Editor’s note: The Incomappleux conservancy was supported in part by the Wilburforce Foundation, which provides grant support to The Narwhal. As per The Narwhal’s editorial independence policy, the Wilburforce Foundation did not have any editorial input in this story.

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We hear it time and time again:
“These are the stories that need to be told and you are some of the only ones telling them,” John, a new member of The Narwhal, wrote in to say.

Investigating stories others aren’t. Diving deep to find solutions to the climate crisis. Sending journalists to report from remote locations for days and sometimes weeks on end. These are the core tenets of what we do here at The Narwhal. It’s also the kind of work that takes time and resources to pull off.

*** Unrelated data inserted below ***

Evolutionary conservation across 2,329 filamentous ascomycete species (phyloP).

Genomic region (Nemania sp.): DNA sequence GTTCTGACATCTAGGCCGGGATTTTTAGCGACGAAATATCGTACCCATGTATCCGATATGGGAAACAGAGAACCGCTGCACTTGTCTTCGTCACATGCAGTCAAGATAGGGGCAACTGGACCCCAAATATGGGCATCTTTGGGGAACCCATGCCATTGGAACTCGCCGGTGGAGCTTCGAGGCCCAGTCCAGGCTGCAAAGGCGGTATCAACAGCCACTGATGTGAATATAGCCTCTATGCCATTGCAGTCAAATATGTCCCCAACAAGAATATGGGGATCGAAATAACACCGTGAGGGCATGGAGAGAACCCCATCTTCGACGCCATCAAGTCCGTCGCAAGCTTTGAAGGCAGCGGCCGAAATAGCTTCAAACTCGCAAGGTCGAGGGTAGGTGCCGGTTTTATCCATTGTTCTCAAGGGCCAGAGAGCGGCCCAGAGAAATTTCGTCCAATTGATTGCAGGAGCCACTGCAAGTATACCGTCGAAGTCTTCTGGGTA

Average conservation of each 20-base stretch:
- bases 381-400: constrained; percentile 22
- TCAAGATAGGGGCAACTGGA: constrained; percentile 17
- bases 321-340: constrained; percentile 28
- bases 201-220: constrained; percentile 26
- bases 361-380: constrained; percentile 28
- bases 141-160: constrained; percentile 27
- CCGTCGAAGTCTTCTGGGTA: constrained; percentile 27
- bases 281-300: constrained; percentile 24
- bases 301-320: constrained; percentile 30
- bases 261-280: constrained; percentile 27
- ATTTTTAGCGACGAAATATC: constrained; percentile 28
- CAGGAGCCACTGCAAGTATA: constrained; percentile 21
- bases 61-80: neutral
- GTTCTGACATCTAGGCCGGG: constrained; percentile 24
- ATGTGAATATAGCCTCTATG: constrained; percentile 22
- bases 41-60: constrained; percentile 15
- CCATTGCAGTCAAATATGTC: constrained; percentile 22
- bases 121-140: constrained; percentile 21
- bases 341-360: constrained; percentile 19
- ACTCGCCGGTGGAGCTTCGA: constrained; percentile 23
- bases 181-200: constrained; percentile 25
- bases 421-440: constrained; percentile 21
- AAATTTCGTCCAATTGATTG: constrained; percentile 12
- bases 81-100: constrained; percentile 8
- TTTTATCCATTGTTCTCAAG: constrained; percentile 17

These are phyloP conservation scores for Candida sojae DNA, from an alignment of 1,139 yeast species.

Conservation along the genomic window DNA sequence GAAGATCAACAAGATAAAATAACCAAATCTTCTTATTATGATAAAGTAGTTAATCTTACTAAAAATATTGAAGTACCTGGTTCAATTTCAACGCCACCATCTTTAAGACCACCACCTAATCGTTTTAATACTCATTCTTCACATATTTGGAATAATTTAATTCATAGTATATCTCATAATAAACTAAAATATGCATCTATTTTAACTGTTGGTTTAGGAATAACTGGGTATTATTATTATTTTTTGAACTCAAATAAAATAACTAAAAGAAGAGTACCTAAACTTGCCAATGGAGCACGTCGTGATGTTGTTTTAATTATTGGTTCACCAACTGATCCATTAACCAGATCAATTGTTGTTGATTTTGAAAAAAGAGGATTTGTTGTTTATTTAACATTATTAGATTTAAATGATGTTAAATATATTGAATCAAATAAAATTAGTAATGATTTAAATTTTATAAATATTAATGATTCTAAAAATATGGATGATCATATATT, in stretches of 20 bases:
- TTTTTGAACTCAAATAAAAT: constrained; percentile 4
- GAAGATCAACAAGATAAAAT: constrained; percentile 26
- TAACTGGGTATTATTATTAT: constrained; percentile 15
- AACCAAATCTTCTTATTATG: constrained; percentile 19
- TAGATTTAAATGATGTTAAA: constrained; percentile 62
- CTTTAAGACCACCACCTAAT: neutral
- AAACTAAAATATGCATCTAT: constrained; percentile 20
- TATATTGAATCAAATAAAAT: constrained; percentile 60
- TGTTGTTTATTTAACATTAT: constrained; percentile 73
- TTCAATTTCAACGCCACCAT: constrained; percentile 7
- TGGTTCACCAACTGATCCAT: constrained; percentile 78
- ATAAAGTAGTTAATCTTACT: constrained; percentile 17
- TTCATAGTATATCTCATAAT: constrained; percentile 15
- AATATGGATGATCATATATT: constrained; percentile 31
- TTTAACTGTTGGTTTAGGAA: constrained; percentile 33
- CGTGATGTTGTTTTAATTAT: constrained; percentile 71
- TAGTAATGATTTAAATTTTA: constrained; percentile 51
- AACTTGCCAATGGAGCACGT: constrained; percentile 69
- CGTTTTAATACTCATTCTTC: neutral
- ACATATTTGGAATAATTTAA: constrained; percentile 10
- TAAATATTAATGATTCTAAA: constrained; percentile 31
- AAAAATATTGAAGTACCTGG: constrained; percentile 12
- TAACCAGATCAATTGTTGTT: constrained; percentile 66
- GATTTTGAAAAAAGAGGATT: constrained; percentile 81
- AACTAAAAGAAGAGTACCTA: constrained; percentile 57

That might sound obvious, but it’s far from reality in many shrinking and cash-strapped Canadian newsrooms. So what’s The Narwhal’s secret sauce? Thousands of members like John who support our non-profit, ad-free journalism by giving whatever they can afford each month (or year).